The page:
At the slaughterhouse
According to Buck McKay, a public affairs specialist for the USDA, the agency’s Food Safety and Inspection Service approves the claim “antibiotic free” and similar labeling for animals that never receive antibiotics.
To use this label, producers must provide documentation. The USDA has the right to enforce, but critics say inspections are rare.
A producer may choose to house animals that have received antibiotics in the same facility as antibiotic-free animals. The USDA merely requires these animals be marked and separated before slaughter — with a colored ear tag, for example. Producers typically sell these meats on a different market, either under their own brand name or to another.
Painted Hills Natural Beef follows this pattern. The company works with a Tyson plant in Wallula, Wash., to process their animals — “everything but the moo,” as Will Homer says. In the morning, when the facility has been sterilized from the previous day, the Homers send their antibiotic-free animals to Tyson for processing. The few animals that received antibiotics when sick are sent to the slaughterhouse in a separate batch at the end of the day to avoid cross-contamination and are sold to another brand.
This method isn’t foolproof. The journal Annals of Agricultural and Environmental Medicine shows antibiotic-resistant bacterial strains have been found on surface swabs from slaughterhouses across the U.S., even after cleaning. But a combination of antimicrobial spray treatments on carcasses and keeping batches of animals separated has been proven to radically reduce the amount of E. coli in processed meat.
When steaks are high
Consumer expectations are shifting, and producers are changing to meet demands.
Tyson has reduced the use of antibiotics in its chicken flocks by using probiotics, essential oils and improved breeding practices — although the business still uses some poultry feed with shared-class antibiotics.
McDonalds, Wendy’s and Taco Bell no longer buy chicken from growers using medically important antibiotics. “Medically important” is a designation for antibiotics crucial to curing human diseases.
Despite the changes, Silbergeld, of Johns Hopkins, said combatting antibiotic resistance is impossible without greater public pressure to push companies to use drugs responsibly.
But public pressure is far from overpowering.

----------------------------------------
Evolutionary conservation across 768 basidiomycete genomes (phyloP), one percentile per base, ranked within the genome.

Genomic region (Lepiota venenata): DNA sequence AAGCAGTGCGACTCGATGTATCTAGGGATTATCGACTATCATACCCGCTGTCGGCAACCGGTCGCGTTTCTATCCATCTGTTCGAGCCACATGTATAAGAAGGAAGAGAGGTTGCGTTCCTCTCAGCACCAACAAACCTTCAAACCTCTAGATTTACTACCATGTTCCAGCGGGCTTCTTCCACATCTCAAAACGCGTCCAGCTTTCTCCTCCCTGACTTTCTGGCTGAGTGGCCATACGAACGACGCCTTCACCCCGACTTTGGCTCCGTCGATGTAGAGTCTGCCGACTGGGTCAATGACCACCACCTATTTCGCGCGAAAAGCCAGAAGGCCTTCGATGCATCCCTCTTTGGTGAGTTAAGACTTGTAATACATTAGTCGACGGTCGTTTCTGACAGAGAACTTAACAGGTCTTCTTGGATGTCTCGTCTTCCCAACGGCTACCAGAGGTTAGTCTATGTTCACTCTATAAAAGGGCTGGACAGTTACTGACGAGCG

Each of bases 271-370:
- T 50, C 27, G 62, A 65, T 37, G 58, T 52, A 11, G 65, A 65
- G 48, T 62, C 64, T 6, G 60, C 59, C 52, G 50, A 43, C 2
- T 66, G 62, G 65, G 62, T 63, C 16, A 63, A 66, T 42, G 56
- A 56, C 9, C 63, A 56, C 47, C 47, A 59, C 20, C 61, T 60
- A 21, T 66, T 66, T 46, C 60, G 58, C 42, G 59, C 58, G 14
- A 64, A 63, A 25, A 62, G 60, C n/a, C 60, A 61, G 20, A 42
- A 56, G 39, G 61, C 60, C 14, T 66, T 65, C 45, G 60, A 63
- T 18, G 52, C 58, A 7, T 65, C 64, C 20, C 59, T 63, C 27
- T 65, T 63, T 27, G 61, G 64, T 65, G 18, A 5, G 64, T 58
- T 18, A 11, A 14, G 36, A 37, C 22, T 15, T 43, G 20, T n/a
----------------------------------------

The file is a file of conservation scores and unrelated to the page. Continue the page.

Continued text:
First, while 73% of U.S. consumers are more likely to choose products labeled “natural,” an unregulated umbrella term that means little in practice, only 35% of consumers seek labels such as “no antibiotics,” according to Information Resources Inc., a market research firm.
Second, many consumers may not be able to afford antibiotic-free options. According to Jerome Rosa of the Oregon Cattlemen’s Association, “antibiotic-free” beef costs about 5-10% more than conventional beef.
The most recent data on food stamps — formally called the Supplemental Nutrition Assistance Program — shows nearly 35 million people in the U.S. receive benefits, and the average SNAP benefit per person amounts to $1.40 per meal. For many low-income families, choosing pricier labels such as “antibiotic-free,” even if desirable, is not affordable.
So the market continues for meat from food animals that may have been given antibiotics.
Whatever the consumer demands, Will Homer said Painted Hills Natural Beef will keep producing beef without antibiotics.
“I actually think it’s tougher on the animals,” he said. “They have to be hardier. But because it’s the right thing and improves meat quality, we’ll keep doing it.”
A job ‘well done’
Painted Hills Natural Beef continues to expand its business.
“I couldn’t have done it without my family,” said Mehrten Homer. His two sons work with him – Will in the office and Lee on the ranch. His grandkids, too, live in Fossil. “And my wife Glenda. You wouldn’t believe the work she’s done. Why, she’s a one-man show.”
Sunlight caught in Mehrten’s eyes. He grinned. “I love my cows, love my family. Can’t have no better than this. What else is there?”
Back at the Painted Hills Natural Beef office, Mehrten tapped the snow off his boots, then plodded inside. The room smelled of hickory-smoked beef jerky.
Mehrten and Will were getting ready to send out a sales representative to offer samples at grocery stores such as Market of Choice, where it all started.
This time, the person at the meat counter wouldn’t be laughing at them.